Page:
Type Two Diabetes is a treatable, manageable condition in cats. With proper care, the diabetic cat can live a normal, healthy life. In fact, treatment may be easier, and cheaper, than you think. Type Two Diabetes occurs when a cat’s body either produces an insufficient amount of insulin, or is unable to absorb an adequate amount of insulin. Insulin is a hormone produced by the pancreas. It is responsible for distributing glucose, a substance necessary to maintain energy for survival, to the bloodstream. This type of diabetes usually occurs in obese, older cats.
What is Type Two Diabetes?
How to Diagnose Feline Diabetes
The symptoms of Type Two Diabetes are not easily recognized early on. However, once the disease takes hold, the cat will become sluggish and weak. He will find familiar, if unusual, places to hide (such as the bathtub). He will drink more water than usual, and urinate excessively. Finally, he will lose muscle mass, resulting in unexplained weight loss, leaving his bones palpable to the touch under his skin. This is an example, by the way, of how petting cats is a great way to perform a cursory evaluation of a cat’s health.
Take him to the vet. Veterinarians have made great strides within the past few years on the subject of feline diabetes. They have even found that cats can recover from diabetes using human insulin, such as Lantus, combined with a strict diet plan.
The veterinarian will recommend the “Catkins” diet – food that is high in protein and low in carbohydrates. He will also prescribe insulin, most likely of the human variety, and an oral medication, such as glipizide.
Most cats will require one shot (that’s right, the kind with a syringe) of insulin twice a day. The vet will determine the dosage, and often step it up, based upon how much glucose is in the cat’s urine. It may take several adjustments before the dosage is correctly determined. Simply pinch and lift a tent of skin around the cat’s abdomen, or along the sides of his chest, and inject the insulin in the middle of the tent. This is known as a subcutaneous injection – liquid injected in the layer of fat just below the skin. Placing test strips (provided by the vet) in the litter box will measure the glucose level. Shots usually are distributed twelve hours apart, to avoid hyperglycemia. Hyperglycemia occurs when the cat’s glucose level gets too high.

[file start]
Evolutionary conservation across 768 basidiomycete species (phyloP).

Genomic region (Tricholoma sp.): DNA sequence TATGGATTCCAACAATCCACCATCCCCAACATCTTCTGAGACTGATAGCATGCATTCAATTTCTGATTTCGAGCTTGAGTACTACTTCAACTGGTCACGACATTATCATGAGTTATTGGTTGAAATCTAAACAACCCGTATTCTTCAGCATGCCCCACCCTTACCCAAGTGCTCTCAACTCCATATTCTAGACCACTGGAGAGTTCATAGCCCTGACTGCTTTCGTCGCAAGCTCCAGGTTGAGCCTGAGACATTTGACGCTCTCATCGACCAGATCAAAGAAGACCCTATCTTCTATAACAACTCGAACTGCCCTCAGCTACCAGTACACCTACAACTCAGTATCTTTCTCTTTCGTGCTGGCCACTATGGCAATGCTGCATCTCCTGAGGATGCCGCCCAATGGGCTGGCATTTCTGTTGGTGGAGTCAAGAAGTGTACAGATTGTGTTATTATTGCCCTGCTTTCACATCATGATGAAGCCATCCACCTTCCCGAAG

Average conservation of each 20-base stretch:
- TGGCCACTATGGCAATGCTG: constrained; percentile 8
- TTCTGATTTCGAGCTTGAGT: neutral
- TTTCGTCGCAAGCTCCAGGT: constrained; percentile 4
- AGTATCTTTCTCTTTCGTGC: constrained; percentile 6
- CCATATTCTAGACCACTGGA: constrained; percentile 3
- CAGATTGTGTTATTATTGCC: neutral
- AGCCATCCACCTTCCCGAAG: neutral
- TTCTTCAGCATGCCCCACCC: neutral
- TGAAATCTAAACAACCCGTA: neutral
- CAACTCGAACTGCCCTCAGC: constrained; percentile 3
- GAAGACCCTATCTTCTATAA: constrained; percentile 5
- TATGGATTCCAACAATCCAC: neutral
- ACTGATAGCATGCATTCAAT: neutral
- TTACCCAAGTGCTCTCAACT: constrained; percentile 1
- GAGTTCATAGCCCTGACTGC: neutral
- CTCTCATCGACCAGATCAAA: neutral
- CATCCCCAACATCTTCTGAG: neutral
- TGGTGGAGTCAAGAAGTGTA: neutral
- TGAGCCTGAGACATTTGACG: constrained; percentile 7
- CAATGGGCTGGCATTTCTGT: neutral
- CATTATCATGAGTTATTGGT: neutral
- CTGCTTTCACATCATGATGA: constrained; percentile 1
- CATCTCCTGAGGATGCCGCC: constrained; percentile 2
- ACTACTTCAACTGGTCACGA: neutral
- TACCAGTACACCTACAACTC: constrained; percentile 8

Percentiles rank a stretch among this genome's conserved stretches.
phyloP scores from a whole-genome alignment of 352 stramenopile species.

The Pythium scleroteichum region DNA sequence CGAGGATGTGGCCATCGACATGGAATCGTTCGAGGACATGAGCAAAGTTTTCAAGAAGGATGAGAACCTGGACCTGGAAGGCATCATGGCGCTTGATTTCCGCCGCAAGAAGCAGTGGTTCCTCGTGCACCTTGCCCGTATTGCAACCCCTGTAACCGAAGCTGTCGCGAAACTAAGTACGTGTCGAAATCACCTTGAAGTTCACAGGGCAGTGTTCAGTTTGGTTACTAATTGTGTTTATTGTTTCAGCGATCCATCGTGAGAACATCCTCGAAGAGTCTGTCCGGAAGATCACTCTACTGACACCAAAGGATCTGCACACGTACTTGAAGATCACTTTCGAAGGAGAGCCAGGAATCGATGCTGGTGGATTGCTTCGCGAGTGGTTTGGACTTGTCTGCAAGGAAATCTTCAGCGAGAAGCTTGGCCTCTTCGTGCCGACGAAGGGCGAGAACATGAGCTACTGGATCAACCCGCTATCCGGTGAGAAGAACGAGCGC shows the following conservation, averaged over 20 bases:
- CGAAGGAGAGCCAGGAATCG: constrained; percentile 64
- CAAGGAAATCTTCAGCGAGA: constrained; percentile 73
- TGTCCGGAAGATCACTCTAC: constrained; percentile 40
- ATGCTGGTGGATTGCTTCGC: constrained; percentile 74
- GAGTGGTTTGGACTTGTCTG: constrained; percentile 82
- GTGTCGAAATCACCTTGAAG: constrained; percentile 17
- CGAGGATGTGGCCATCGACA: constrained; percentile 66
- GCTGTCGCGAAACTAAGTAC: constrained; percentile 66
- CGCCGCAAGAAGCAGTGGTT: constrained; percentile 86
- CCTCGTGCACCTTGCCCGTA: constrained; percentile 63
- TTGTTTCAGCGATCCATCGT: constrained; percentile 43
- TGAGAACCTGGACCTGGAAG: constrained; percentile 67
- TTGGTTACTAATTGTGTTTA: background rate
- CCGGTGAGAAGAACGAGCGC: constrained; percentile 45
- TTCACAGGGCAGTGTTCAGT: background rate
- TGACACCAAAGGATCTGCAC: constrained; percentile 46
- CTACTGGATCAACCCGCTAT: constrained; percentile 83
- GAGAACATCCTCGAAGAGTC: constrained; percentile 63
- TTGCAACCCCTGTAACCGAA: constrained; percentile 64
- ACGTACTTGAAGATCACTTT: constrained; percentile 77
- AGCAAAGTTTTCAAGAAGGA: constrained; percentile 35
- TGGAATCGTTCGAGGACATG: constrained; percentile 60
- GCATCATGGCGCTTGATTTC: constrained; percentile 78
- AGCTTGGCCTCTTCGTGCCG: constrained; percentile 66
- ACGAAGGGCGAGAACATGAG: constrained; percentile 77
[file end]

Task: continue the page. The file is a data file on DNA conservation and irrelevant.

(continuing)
So, the goal is to inject enough insulin to distribute the cat’s glucose throughout his body sufficiently, without distributing too much. A perfect balance, simulating and assisting the excretions from the pancreas, is the desired effect.
Ironically, jabbing a cat with a needle is often easier than spreading its jaws open and cramming a pill down its throat. The old crush-it-up-in-his-food method is probably the most effective. This oral medication will work in conjunction with the insulin to stabilize the amount of glucose absorbed in the blood stream.
Type Two Diabetes is largely facilitated by obesity. The cat’s body is so big, the pancreas simply cannot distribute enough insulin to carry a sufficient amount of glucose throughout the entire body.
The veterinarian will suggest a new brand of food formulated to facilitate weight loss. The diet will work best if the cat is fed on regular intervals, rather than letting him graze. Weight loss will not only help the cat owner manage the cat’s diabetes, but may even lead to a lack of a need for insulin months or years later.
Prognosis: Don’t Give Up
There are proven, trusted methods to manage and improve the condition of the diabetic cat. His life can be saved and extended by following just a few steps. With determination and close consultation with a veterinarian, the cat stricken with Type Two Diabetes can live many more healthy, active, and happy years.